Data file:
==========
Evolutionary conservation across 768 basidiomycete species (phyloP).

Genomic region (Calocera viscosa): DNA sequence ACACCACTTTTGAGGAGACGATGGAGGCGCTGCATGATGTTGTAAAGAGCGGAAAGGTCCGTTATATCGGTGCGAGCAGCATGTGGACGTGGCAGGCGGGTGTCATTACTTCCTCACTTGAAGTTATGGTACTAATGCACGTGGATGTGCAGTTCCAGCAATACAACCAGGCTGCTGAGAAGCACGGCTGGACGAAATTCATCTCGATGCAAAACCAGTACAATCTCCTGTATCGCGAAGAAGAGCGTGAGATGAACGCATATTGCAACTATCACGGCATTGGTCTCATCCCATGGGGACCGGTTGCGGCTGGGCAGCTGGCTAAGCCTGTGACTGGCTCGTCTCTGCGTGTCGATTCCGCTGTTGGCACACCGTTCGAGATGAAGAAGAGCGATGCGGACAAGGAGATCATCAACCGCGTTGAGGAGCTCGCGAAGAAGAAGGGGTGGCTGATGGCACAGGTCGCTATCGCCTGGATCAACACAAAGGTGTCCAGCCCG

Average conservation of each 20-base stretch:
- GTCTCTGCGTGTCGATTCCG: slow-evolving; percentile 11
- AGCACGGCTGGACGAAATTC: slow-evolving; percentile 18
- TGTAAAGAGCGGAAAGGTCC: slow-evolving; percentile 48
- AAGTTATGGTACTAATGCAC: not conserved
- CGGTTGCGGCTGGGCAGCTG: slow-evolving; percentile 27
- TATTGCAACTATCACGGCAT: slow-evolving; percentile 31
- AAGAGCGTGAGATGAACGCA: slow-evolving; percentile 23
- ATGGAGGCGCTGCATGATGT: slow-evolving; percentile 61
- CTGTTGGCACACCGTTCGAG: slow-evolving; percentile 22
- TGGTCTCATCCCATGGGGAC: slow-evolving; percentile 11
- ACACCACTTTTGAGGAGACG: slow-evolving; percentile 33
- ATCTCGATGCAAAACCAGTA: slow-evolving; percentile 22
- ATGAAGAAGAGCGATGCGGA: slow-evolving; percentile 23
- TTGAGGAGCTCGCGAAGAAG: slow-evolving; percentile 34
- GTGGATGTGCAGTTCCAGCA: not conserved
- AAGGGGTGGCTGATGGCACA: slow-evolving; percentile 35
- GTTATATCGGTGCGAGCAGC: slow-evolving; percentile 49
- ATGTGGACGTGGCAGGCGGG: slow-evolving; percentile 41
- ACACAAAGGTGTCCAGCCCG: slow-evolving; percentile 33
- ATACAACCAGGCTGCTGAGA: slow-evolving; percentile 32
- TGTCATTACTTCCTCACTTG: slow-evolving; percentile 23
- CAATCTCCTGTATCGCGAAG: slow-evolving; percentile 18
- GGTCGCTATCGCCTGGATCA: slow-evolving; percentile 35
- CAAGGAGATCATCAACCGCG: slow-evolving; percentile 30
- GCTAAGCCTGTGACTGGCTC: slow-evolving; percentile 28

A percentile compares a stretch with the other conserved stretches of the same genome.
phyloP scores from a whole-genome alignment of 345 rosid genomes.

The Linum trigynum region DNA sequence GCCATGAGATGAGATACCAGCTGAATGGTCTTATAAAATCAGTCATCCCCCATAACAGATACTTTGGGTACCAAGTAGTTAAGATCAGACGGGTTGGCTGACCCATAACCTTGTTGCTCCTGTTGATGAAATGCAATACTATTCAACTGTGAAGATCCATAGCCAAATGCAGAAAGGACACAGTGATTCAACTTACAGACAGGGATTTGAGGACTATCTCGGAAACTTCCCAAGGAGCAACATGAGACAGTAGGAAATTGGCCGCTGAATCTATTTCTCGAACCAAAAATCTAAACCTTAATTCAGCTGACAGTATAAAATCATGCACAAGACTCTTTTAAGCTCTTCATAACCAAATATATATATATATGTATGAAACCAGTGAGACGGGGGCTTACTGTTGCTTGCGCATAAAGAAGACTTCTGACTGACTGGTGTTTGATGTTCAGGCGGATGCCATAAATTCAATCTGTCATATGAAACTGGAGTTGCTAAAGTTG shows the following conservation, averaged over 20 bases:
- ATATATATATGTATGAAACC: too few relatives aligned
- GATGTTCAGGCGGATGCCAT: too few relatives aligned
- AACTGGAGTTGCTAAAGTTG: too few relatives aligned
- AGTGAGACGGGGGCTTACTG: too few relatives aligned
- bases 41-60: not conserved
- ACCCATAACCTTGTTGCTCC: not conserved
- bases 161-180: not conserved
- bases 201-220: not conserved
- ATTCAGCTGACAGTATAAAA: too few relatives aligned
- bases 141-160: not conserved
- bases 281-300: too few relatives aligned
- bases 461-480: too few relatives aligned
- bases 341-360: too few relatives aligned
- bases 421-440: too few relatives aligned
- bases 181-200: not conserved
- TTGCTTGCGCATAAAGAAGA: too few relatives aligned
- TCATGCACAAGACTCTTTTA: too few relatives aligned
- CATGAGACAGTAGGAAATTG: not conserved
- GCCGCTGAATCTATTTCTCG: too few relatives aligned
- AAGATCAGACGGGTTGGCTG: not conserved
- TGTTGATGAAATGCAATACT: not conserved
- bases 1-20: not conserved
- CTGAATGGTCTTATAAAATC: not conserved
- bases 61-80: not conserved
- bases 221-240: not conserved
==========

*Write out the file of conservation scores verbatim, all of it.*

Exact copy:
Evolutionary conservation across 768 basidiomycete species (phyloP).

Genomic region (Calocera viscosa): DNA sequence ACACCACTTTTGAGGAGACGATGGAGGCGCTGCATGATGTTGTAAAGAGCGGAAAGGTCCGTTATATCGGTGCGAGCAGCATGTGGACGTGGCAGGCGGGTGTCATTACTTCCTCACTTGAAGTTATGGTACTAATGCACGTGGATGTGCAGTTCCAGCAATACAACCAGGCTGCTGAGAAGCACGGCTGGACGAAATTCATCTCGATGCAAAACCAGTACAATCTCCTGTATCGCGAAGAAGAGCGTGAGATGAACGCATATTGCAACTATCACGGCATTGGTCTCATCCCATGGGGACCGGTTGCGGCTGGGCAGCTGGCTAAGCCTGTGACTGGCTCGTCTCTGCGTGTCGATTCCGCTGTTGGCACACCGTTCGAGATGAAGAAGAGCGATGCGGACAAGGAGATCATCAACCGCGTTGAGGAGCTCGCGAAGAAGAAGGGGTGGCTGATGGCACAGGTCGCTATCGCCTGGATCAACACAAAGGTGTCCAGCCCG

Average conservation of each 20-base stretch:
- GTCTCTGCGTGTCGATTCCG: slow-evolving; percentile 11
- AGCACGGCTGGACGAAATTC: slow-evolving; percentile 18
- TGTAAAGAGCGGAAAGGTCC: slow-evolving; percentile 48
- AAGTTATGGTACTAATGCAC: not conserved
- CGGTTGCGGCTGGGCAGCTG: slow-evolving; percentile 27
- TATTGCAACTATCACGGCAT: slow-evolving; percentile 31
- AAGAGCGTGAGATGAACGCA: slow-evolving; percentile 23
- ATGGAGGCGCTGCATGATGT: slow-evolving; percentile 61
- CTGTTGGCACACCGTTCGAG: slow-evolving; percentile 22
- TGGTCTCATCCCATGGGGAC: slow-evolving; percentile 11
- ACACCACTTTTGAGGAGACG: slow-evolving; percentile 33
- ATCTCGATGCAAAACCAGTA: slow-evolving; percentile 22
- ATGAAGAAGAGCGATGCGGA: slow-evolving; percentile 23
- TTGAGGAGCTCGCGAAGAAG: slow-evolving; percentile 34
- GTGGATGTGCAGTTCCAGCA: not conserved
- AAGGGGTGGCTGATGGCACA: slow-evolving; percentile 35
- GTTATATCGGTGCGAGCAGC: slow-evolving; percentile 49
- ATGTGGACGTGGCAGGCGGG: slow-evolving; percentile 41
- ACACAAAGGTGTCCAGCCCG: slow-evolving; percentile 33
- ATACAACCAGGCTGCTGAGA: slow-evolving; percentile 32
- TGTCATTACTTCCTCACTTG: slow-evolving; percentile 23
- CAATCTCCTGTATCGCGAAG: slow-evolving; percentile 18
- GGTCGCTATCGCCTGGATCA: slow-evolving; percentile 35
- CAAGGAGATCATCAACCGCG: slow-evolving; percentile 30
- GCTAAGCCTGTGACTGGCTC: slow-evolving; percentile 28

A percentile compares a stretch with the other conserved stretches of the same genome.
phyloP scores from a whole-genome alignment of 345 rosid genomes.

The Linum trigynum region DNA sequence GCCATGAGATGAGATACCAGCTGAATGGTCTTATAAAATCAGTCATCCCCCATAACAGATACTTTGGGTACCAAGTAGTTAAGATCAGACGGGTTGGCTGACCCATAACCTTGTTGCTCCTGTTGATGAAATGCAATACTATTCAACTGTGAAGATCCATAGCCAAATGCAGAAAGGACACAGTGATTCAACTTACAGACAGGGATTTGAGGACTATCTCGGAAACTTCCCAAGGAGCAACATGAGACAGTAGGAAATTGGCCGCTGAATCTATTTCTCGAACCAAAAATCTAAACCTTAATTCAGCTGACAGTATAAAATCATGCACAAGACTCTTTTAAGCTCTTCATAACCAAATATATATATATATGTATGAAACCAGTGAGACGGGGGCTTACTGTTGCTTGCGCATAAAGAAGACTTCTGACTGACTGGTGTTTGATGTTCAGGCGGATGCCATAAATTCAATCTGTCATATGAAACTGGAGTTGCTAAAGTTG shows the following conservation, averaged over 20 bases:
- ATATATATATGTATGAAACC: too few relatives aligned
- GATGTTCAGGCGGATGCCAT: too few relatives aligned
- AACTGGAGTTGCTAAAGTTG: too few relatives aligned
- AGTGAGACGGGGGCTTACTG: too few relatives aligned
- bases 41-60: not conserved
- ACCCATAACCTTGTTGCTCC: not conserved
- bases 161-180: not conserved
- bases 201-220: not conserved
- ATTCAGCTGACAGTATAAAA: too few relatives aligned
- bases 141-160: not conserved
- bases 281-300: too few relatives aligned
- bases 461-480: too few relatives aligned
- bases 341-360: too few relatives aligned
- bases 421-440: too few relatives aligned
- bases 181-200: not conserved
- TTGCTTGCGCATAAAGAAGA: too few relatives aligned
- TCATGCACAAGACTCTTTTA: too few relatives aligned
- CATGAGACAGTAGGAAATTG: not conserved
- GCCGCTGAATCTATTTCTCG: too few relatives aligned
- AAGATCAGACGGGTTGGCTG: not conserved
- TGTTGATGAAATGCAATACT: not conserved
- bases 1-20: not conserved
- CTGAATGGTCTTATAAAATC: not conserved
- bases 61-80: not conserved
- bases 221-240: not conserved